Lenny died during Aquila’s fraternity initiation rites. The night before the commencement of the rites, they were briefed on what to expect. They were told that there would be physical beatings, that the whole event would last for three days, and that they could quit anytime. On their first night, they were subjected to “traditional” initiation rites, including the “Indian Run,” “Bicol Express,” “Rounds,” and the “Auxies’ Privilege Round.” The beatings were predominantly directed at the neophytes’ arms and legs.
In the morning of their second day of initiation, they were made to present comic plays and to play rough basketball. They were also required to memorize and recite the Aquila Fraternity’s principles. Late in the afternoon, they were once again subjected to “traditional” initiation rituals. When the rituals were officially reopened on the insistence of Dizon and Villareal, the neophytes were subjected to another “traditional” ritual – paddling by the fraternity.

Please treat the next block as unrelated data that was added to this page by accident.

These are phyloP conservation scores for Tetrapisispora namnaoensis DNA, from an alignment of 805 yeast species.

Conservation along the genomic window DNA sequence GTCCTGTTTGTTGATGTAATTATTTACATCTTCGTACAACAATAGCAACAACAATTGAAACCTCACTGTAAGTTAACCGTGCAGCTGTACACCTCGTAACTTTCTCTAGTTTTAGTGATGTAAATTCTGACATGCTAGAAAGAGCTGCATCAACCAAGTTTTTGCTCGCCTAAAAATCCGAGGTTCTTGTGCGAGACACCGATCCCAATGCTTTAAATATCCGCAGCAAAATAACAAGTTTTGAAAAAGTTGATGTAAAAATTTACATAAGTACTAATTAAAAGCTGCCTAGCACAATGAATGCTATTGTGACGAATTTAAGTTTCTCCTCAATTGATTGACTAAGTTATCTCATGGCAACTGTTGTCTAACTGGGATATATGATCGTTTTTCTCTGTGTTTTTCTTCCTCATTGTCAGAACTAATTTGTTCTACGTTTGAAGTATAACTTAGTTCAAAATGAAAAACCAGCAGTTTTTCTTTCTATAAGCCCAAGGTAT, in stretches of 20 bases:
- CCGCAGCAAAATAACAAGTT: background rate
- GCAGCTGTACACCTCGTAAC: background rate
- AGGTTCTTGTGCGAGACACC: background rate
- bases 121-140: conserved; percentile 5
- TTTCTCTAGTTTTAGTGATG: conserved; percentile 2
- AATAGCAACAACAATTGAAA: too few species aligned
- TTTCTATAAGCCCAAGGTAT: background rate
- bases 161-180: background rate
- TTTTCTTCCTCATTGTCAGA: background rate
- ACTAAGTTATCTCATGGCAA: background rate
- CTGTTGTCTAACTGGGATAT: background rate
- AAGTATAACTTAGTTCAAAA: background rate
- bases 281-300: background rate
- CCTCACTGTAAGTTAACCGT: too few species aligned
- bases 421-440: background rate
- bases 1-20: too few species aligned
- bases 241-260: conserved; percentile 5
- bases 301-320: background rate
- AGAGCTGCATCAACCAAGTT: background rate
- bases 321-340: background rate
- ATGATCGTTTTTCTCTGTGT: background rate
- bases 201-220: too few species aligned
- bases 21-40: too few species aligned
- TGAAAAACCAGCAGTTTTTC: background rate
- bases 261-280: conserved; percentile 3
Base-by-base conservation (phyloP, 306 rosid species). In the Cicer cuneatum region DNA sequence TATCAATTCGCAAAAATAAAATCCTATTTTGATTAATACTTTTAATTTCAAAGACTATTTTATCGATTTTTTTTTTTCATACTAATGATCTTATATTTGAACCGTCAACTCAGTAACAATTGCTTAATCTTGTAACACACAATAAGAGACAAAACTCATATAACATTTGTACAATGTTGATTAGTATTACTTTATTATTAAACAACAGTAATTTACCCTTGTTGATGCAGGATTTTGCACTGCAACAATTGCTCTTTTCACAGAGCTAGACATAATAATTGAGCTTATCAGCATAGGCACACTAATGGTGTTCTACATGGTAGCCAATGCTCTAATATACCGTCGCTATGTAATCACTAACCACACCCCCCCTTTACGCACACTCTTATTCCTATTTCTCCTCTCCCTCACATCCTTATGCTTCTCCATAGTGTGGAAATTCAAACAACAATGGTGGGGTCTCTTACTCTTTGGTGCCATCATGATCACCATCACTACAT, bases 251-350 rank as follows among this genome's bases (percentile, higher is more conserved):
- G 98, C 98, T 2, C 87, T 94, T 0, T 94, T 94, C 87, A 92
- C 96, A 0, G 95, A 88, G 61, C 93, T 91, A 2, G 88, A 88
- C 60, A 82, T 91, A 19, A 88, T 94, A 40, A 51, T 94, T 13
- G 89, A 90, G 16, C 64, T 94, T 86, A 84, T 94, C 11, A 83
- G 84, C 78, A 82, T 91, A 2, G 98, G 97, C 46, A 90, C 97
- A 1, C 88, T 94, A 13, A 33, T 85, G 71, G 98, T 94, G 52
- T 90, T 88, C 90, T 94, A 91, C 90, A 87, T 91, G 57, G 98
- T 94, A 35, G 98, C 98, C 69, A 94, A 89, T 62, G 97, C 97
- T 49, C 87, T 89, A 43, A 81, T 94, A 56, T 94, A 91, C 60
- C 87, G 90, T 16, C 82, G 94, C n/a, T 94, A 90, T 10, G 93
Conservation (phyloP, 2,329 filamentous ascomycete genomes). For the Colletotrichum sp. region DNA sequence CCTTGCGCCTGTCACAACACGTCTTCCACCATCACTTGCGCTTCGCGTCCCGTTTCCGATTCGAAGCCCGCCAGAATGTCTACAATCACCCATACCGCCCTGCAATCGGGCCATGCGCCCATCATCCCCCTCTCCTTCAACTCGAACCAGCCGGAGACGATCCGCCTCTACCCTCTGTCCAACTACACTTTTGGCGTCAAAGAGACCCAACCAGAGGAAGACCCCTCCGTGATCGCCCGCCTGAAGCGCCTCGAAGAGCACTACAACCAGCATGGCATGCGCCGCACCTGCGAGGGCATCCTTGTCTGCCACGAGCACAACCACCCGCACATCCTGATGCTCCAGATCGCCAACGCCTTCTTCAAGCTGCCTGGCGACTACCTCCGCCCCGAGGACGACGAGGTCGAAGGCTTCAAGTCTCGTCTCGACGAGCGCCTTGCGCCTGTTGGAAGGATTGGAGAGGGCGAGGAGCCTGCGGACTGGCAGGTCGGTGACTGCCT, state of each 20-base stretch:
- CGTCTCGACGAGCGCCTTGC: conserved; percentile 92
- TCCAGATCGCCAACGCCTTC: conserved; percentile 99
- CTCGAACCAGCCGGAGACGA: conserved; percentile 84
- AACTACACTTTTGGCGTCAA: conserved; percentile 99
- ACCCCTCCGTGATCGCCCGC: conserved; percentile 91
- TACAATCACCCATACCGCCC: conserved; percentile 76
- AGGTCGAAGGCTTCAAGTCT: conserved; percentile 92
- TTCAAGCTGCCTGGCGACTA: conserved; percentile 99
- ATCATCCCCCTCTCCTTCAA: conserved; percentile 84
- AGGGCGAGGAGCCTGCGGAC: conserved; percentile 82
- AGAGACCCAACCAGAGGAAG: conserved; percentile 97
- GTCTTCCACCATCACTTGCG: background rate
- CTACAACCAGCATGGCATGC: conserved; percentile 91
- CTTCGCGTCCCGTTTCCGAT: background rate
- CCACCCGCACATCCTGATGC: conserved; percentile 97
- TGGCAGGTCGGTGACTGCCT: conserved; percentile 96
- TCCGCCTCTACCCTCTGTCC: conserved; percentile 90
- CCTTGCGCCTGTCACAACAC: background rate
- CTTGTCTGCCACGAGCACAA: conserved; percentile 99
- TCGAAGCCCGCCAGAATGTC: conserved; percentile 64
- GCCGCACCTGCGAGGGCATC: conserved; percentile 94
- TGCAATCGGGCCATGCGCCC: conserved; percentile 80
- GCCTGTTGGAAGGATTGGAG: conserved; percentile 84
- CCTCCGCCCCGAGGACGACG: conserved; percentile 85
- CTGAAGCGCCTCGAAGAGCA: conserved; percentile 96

During the whole initiation rites, auxiliaries were assigned to the neophytes. The auxiliaries protected the neophytes by functioning as human barriers and shielding them from those who were designated to inflict physical and psychological pain on the initiates. It was their regular duty to stop foul or excessive physical blows; to help the neophytes to “pump” their legs in order that their blood would circulate; to facilitate a rest interval after every physical activity or “round”; to serve food and water; to tell jokes; to coach the initiates; and to give them whatever they needed.
These rituals were performed with Lenny’s consent. A few days before the “rites,” he asked both his parents for permission to join the Aquila Fraternity. His father knew that Lenny would go through an initiation process and would be gone for three days …
Even after going through Aquila’s grueling traditional rituals during the first day, Lenny continued his participation and finished the second day of initiation.